Shakespeare may have plagiarized long-lost 1576 manuscript.

     Plagiarism software used to check student essays for copied work has uncovered an unpublished 1567 manuscript as the possible source for more than 20 excerpts from the plays of William Shakespeare.The handwritten work by George Noth, titled A Brief Discourse of Rebellion, has been highlighted by independent scholar Dennis McCarthy and La Fayette College professor June Schlueter as the potential inspiration behind several of the Bard’s famed monologues after running it through plagiarism detection software WCopyfind.The duo found traces of Noth’s work, focused on the dangers of rebelling against a king, in over 20 of Shakespeare’s passages, including, among other things, the Fool’s Merlin prophecy in King Lear and the comparison of dog breeds to different classes of men in Macbeth.  When taking one example of a similar passage in Shakespeare’s writing – the Duke of Gloucester’s opening monologue in Richard III – the scholars found the software detected “a tight juxtaposition of the same eight terms: glass, proportion, fair, feature, deformed, world, shadow, nature. Having run these words – which occur within 77 words in Noth’s writing and within 92 in Shakespeare’s – through a database of over 60,000 English books, McCarthy and Shlueter found no other work featured the same eight words in a single passage comprised of 200 words.In the book, they go onto claim that “the likelihood of Shakespeare juxtaposing these four shared terms by chance is less than one in a billion”.They added: “By sheer chance, Shakespeare hit these first four words, he still then has to match the next four words: Nature, shadow, deformed, world. This would be like hitting a national lottery twice in a row.”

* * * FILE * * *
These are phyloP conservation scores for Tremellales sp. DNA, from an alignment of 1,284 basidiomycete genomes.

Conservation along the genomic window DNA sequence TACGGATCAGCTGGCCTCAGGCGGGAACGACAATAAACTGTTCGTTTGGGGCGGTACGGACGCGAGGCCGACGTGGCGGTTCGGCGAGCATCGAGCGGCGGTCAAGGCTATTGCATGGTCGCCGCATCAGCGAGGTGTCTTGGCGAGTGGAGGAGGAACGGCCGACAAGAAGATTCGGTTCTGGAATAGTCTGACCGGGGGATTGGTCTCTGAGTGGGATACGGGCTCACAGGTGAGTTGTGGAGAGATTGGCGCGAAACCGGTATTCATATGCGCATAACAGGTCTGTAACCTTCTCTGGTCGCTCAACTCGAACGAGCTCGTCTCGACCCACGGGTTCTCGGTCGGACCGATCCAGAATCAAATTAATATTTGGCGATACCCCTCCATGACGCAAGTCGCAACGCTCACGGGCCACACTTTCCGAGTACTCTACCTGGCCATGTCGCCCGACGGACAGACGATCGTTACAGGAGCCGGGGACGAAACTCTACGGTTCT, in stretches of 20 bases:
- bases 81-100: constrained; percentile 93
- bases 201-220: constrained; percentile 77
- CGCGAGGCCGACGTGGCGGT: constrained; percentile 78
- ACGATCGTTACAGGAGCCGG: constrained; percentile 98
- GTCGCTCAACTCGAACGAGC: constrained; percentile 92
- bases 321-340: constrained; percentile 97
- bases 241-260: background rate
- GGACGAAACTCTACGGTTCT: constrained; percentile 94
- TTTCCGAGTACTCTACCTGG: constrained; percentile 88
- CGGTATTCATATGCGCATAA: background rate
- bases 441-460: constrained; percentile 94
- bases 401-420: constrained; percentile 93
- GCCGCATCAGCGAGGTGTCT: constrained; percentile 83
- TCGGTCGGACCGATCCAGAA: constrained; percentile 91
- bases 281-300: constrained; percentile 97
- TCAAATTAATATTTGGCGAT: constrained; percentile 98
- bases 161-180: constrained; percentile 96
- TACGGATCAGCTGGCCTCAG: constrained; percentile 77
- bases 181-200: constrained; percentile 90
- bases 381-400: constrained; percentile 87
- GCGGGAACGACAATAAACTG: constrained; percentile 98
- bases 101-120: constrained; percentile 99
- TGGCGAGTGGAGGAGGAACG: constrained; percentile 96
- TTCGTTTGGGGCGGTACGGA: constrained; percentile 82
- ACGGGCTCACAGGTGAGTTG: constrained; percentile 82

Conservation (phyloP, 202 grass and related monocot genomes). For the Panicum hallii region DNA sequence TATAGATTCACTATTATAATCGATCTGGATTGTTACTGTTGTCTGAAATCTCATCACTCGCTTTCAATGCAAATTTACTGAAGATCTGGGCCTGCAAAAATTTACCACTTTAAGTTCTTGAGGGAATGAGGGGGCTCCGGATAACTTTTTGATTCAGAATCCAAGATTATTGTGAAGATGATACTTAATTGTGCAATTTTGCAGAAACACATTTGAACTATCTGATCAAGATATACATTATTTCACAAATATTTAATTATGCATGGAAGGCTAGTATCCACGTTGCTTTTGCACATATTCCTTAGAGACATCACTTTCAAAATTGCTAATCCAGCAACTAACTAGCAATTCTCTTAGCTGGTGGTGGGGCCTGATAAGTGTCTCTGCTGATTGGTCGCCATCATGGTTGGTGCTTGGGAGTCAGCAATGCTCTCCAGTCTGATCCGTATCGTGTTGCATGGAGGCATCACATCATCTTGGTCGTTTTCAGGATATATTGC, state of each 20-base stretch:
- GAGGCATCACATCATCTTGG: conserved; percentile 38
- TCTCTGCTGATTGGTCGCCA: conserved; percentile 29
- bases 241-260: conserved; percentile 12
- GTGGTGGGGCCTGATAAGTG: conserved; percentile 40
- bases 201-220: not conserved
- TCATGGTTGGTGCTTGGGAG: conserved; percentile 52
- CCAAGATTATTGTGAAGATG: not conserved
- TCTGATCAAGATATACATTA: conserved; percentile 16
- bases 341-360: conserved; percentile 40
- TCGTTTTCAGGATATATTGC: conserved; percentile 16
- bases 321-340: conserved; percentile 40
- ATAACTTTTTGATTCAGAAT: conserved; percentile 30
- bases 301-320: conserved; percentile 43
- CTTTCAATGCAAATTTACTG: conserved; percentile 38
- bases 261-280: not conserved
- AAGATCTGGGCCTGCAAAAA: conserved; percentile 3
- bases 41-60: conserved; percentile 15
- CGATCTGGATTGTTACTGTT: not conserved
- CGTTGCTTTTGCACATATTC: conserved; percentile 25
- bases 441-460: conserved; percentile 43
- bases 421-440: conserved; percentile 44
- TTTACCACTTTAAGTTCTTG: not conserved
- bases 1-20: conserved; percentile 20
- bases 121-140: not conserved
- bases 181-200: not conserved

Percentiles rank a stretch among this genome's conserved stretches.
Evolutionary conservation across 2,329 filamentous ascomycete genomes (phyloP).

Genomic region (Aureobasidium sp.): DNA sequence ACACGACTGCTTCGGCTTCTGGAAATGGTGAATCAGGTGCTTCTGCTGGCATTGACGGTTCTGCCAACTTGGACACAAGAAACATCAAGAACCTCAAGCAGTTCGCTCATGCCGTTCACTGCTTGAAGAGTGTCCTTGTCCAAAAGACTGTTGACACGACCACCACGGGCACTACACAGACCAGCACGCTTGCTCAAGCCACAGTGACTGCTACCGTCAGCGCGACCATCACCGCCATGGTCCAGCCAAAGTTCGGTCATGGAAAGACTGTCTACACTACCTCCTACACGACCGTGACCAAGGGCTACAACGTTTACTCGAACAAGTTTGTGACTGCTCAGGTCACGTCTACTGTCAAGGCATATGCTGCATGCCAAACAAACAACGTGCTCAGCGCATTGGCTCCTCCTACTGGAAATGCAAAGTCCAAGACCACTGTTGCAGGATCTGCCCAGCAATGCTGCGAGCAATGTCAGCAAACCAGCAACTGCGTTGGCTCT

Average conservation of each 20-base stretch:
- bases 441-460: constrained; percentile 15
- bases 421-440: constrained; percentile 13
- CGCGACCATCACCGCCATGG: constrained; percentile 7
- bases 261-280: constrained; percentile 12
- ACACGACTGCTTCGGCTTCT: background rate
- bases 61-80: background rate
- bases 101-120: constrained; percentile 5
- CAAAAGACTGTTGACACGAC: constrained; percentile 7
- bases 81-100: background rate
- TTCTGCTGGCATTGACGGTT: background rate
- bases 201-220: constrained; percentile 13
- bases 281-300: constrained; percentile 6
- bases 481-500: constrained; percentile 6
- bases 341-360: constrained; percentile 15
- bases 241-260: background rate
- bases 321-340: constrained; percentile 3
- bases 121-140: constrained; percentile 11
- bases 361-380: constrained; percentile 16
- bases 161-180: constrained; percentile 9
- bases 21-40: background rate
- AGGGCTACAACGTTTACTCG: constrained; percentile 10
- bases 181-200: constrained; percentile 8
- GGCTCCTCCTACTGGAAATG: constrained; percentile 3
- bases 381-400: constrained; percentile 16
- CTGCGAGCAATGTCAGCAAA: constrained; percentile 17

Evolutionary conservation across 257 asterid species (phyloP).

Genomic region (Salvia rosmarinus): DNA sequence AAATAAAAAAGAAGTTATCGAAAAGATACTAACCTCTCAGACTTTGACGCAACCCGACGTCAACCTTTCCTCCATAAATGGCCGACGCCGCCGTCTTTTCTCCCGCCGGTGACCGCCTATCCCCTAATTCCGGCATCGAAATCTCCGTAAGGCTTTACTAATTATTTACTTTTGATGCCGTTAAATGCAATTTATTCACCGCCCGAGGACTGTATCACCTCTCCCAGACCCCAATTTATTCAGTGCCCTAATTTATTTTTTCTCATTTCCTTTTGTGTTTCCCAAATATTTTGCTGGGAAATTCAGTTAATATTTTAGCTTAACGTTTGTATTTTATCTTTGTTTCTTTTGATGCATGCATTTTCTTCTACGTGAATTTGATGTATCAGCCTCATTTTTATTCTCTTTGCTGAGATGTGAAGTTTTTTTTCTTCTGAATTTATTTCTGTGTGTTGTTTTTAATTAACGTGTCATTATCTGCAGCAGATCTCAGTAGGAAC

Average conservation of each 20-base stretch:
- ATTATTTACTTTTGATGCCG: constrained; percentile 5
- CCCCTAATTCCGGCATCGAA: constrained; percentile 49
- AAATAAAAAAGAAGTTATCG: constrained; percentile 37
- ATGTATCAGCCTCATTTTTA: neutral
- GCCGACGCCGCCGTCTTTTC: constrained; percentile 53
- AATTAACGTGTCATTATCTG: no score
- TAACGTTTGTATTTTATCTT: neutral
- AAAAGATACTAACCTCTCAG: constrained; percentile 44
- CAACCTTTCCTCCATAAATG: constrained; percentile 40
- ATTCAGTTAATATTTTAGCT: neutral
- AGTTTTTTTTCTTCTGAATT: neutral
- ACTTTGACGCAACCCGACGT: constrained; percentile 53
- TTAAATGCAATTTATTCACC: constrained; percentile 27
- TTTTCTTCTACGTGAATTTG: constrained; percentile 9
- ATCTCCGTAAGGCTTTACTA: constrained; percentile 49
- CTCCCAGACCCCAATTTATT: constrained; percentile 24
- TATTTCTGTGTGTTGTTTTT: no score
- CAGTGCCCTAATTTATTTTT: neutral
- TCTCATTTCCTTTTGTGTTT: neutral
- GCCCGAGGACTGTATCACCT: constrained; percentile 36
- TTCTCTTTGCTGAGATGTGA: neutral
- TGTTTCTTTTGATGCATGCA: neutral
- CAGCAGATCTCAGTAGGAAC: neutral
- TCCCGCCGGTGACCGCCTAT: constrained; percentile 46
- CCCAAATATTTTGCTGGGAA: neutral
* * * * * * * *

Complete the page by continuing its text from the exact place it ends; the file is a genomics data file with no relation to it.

From The Independent (Jacob Stolworthy )




Be patient, vengeance will be all the more satisfying if you take your time in getting back at someone.

     The modern wording of this phrase is often thought to come from the eighteenth-century French novel Les Liaisons Dangereuses by Pierre Ambroise François Choderlos de Laclos,  as la vengeance est un plat qui se mange froid.

     In fact, the phrase does not appear in the original novel and features only in the later adaptations.

     The theme of revenge has featured in art since the early Greek dramas; the most famous example in English is perhaps Shakespeare’s Hamlet.


From  Judy Parkinson, Spilling the Beans on the Cat’s Pyjamas, Michael O’Mara Books Limited


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Pandora’s box is a troublesome “can of worms”, a gift that seems of great value, but is actually a curse, generating all sorts of unmanageable problems.  In Greek mythology, Pandora was the first woman, sent by Zeus, as a gift to Epimetheus, who married her, against the advice of his brother Prometheus. As a wedding present, Zeus gave Pandora  a beautiful box, but instructed her that she must never open it. Over time, Pandora was tempted to defy this condition…but when she finally opened the box, all the evils of the world escaped, ever after to afflict mankind.

     According to some, hope was the last thing that flew out; others believe that hope alone remained in the box.

From  Judy Parkinson, Spilling the Beans on the Cat’s Pyjamas, Michael O’Mara Books Limited


Mum’s the word 

     Mum’s the word is an admonition to keep something quiet, to keep something secret, to remain silent.

     The word mum to mean silent is related to the word mummer, which is a type of entertainment from Medieval times. Mummers performed dances, games or plays in silence. Therefore, the ‘mum’ of ‘mum’s the word’ is ‘mmm’ – the humming sound made with a closed mouth, indicating an unwillingness or inability to speak.

     In Shakespeare’s play Henry VI, Part 2 written in 1592 we find: “Seal up your lips and give no words but mum.” In this case, the word mum has no relation to the word mummy or Mum, a name for mother.